Word Perfect was a better program. It was a more powerful program and as noted by someone else, had a reveal codes function which actually revealed all the hidden stuff, allowing you to quickly identify and remove unnecessary formatting codes that were causing a document to not preview as expected.
I currently use Pages and occasionally MS Word 11 but if Correll released a new version of Word Perfect for Mac, I'd buy it in a heartbeat.
As such, it would need to be transferable and open to every operator/manufacturer to adopt. If it is a standard, how could it possibly be a lock-in?
It makes sense to me - the SIM only holds data after all, and a pitifully small amount of data at that compared to the capacities of today's phones. Why not have the data sitting on the internal storage and do away with the SIM altogether?
It would also allow multiple accounts on the one phone without the need to physically change over a SIM, auto-switching between providers as required, and even have multiple user accounts on the one phone with each different user having a different network provider if needed and without any fuss.
Oh, and also means reducing the weight and complexity of the gizmo. And we all know how compulsive-obsessive Apple is about 'thin'.
Seems like a win all the way around to me.
I know there's nothing so uncommon of course…
But anyway, it's fairly easy to avoid these things on the Mac anyway.
* Don't visit dodgy websites and download things from them.
* Dodgy email? Delete, delete, deleeeeete! (said in my best Cyberman voice).
* Have some anti-malware software installed - the Apple supplied one, ClamXAV, etc and run them occcasionally (and every time you get a memory stick or disc of unknown virtuousness.
* Turn off all but the most essential things on your social networking tools/accounts.
There may be no Mac OS X viruses out in the wild but as someone else said - never say never - and hopefully you won't be sorry.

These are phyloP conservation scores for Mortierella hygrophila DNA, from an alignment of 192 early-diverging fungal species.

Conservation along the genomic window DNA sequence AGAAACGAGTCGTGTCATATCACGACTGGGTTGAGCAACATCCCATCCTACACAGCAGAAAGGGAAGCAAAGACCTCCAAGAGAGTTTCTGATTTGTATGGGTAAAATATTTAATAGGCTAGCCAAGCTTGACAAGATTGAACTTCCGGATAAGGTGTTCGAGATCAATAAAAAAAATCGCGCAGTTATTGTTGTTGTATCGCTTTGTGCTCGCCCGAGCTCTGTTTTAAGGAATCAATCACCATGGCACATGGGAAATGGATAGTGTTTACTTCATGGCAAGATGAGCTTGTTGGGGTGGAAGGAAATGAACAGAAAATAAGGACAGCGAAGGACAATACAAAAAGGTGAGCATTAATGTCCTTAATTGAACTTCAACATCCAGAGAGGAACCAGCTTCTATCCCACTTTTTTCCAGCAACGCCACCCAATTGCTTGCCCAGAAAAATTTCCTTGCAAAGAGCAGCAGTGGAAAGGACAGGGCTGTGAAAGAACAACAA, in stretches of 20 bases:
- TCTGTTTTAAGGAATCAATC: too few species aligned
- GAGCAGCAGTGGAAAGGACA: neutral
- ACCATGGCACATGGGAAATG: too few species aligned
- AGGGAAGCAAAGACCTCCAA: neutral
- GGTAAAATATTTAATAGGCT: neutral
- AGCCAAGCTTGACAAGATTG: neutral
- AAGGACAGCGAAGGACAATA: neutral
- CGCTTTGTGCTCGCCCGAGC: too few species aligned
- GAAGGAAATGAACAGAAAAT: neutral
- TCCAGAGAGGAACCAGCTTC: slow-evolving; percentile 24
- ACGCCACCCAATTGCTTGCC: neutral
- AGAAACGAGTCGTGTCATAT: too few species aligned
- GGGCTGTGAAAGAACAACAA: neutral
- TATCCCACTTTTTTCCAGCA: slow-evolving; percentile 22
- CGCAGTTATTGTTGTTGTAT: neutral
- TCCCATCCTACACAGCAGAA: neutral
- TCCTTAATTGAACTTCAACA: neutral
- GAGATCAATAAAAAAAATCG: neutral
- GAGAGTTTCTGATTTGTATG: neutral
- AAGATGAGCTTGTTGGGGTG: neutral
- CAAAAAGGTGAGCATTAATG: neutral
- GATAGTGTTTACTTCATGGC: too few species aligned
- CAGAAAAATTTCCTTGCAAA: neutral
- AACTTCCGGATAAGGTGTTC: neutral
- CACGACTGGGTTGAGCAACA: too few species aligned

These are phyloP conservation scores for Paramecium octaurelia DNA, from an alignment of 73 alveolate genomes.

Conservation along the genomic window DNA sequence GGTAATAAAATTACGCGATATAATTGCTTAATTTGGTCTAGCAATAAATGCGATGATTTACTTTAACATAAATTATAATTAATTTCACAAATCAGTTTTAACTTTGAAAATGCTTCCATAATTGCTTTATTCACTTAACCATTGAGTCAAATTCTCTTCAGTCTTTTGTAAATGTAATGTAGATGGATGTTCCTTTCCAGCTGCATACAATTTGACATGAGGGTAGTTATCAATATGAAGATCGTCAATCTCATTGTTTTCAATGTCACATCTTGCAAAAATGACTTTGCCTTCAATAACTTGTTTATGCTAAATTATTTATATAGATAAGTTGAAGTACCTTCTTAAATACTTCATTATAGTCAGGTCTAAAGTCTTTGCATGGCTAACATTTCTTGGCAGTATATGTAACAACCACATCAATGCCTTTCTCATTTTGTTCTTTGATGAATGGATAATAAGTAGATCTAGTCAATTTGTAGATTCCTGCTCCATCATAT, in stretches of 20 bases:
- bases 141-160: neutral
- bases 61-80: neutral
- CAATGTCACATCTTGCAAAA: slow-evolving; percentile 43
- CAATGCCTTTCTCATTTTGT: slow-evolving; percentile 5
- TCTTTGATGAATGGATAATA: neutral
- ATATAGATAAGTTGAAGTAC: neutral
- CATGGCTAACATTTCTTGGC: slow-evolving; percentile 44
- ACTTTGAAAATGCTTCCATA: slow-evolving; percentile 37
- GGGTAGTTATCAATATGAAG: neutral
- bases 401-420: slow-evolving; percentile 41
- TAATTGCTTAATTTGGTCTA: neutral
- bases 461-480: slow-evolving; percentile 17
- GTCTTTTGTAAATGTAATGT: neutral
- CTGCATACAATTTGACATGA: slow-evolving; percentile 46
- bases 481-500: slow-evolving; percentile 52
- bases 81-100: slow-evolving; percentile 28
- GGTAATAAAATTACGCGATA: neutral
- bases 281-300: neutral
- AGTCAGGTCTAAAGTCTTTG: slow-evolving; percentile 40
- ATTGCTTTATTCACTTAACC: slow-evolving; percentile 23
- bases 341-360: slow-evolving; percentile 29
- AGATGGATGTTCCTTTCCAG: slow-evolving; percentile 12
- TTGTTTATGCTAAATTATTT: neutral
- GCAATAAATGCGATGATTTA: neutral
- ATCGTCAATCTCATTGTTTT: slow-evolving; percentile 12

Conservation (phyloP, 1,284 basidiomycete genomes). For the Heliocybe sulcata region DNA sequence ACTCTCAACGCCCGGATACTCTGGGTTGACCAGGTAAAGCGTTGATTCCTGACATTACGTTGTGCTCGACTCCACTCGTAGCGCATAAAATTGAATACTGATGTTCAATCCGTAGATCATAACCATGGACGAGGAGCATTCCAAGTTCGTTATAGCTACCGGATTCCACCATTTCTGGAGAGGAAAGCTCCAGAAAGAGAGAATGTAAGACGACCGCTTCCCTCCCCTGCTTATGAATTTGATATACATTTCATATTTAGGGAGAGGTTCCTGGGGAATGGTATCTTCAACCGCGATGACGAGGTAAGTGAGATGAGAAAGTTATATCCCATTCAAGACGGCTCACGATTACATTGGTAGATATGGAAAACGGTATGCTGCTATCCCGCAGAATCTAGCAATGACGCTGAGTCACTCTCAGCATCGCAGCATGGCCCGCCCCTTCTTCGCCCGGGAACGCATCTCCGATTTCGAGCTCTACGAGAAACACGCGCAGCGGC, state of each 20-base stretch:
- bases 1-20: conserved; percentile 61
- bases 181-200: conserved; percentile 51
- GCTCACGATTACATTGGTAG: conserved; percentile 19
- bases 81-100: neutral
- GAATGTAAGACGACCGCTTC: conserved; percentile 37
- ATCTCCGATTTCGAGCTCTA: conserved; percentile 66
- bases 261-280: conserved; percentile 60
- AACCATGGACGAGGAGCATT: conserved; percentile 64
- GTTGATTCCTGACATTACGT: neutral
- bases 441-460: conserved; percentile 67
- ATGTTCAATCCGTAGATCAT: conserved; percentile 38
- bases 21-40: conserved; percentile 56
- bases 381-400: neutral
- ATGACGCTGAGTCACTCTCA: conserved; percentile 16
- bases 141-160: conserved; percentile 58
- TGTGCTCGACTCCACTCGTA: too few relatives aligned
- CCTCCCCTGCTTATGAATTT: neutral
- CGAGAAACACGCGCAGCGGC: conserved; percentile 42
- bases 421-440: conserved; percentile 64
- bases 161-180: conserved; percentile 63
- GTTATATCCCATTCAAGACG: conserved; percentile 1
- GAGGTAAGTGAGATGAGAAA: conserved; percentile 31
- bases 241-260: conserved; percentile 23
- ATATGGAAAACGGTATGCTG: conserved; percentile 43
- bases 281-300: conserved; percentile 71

There have been a number of movie and music titles I have tried to source locally in Australia, only they were never released here. Music isn't such a problem, I can just buy it from overseas. Oh, but wait! Often I'm presented with the helpful message when trying to do this: "the manufacturer does not permit export to your country" or "We are not able to ship this item to your default shipping address" or some such nonsense.
My favourite movie, "The House of the Spirits", isn't available in region 4 DVD format, on iTunes or any other legit online service that operates in Australia.
The recording industry leaves me no option but to find a pirate copy on the internet.
So AFACT, come banging on my door and I'll slap you in the face with the fact you won't allow me to legally own it.
Whatever the cost of periodically stabilising the orbit, surely it has to be an order of magnitude cheaper than building a new space station of that size from scratch and putting that in orbit? Far from having money to burn, the various space exploration outfits currently need to pinch pennies until they bleed.
Aside from that, the ISS is massive. How could you possibly have any guarantee of control over how it breaks up and where all those big chunks will splash down - or crash land.
I can just see it now:
"Authorities have ordered the immediate evacuation of the Australian city of Perth and the South African city of Cape Town after the controlled re-entry of the ISS went awry.
"We're not exactly sure how many cities are at risk, at least two for sure, but we're currently tracking a half dozen pieces of the ISS which unfortunately have not followed their intended course and pose a major threat if they crash into population centres", stated NASA.
"We've scrambled fighter jets to intercept the debris, but we can't be sure we'll be able to destroy it before it hits the city. It's simply outrageous that they could have allowed this to happen at all - what were they thinking?", the Australian Defence Minister said. The minister refused to comment on whether the Australian Government would demand compensation from the United States and other ISS partners for any deaths and damage.
Won't happen, can't happen? It almost did once before - remember what happened to Skylab.
...you tried to read The Hobbit, unless you have the reading ability of a 4 year old. I found it a pleasure to read and an easy read which shouldn't come as a surprise to anyone since it was a children's book afterall.
The middle earth languages were a pain and translations would have been handy because it's otherwise meaningless gibberish.
LotR was a much harder slog to read but also well worth the many hours of exercising my imagination. Some bits didn't really add anything to the story - ol' Tom - but an adventure will have odd little diversions.
Now if this had been any other company, any non-media company, engaged in such corrupt behaviour, their offices would have been raided and executives arrested. What is even more extraordinary is that even after reports Murdoch's minions were frantically destroying documents and deleting email records, still no raids have taken place.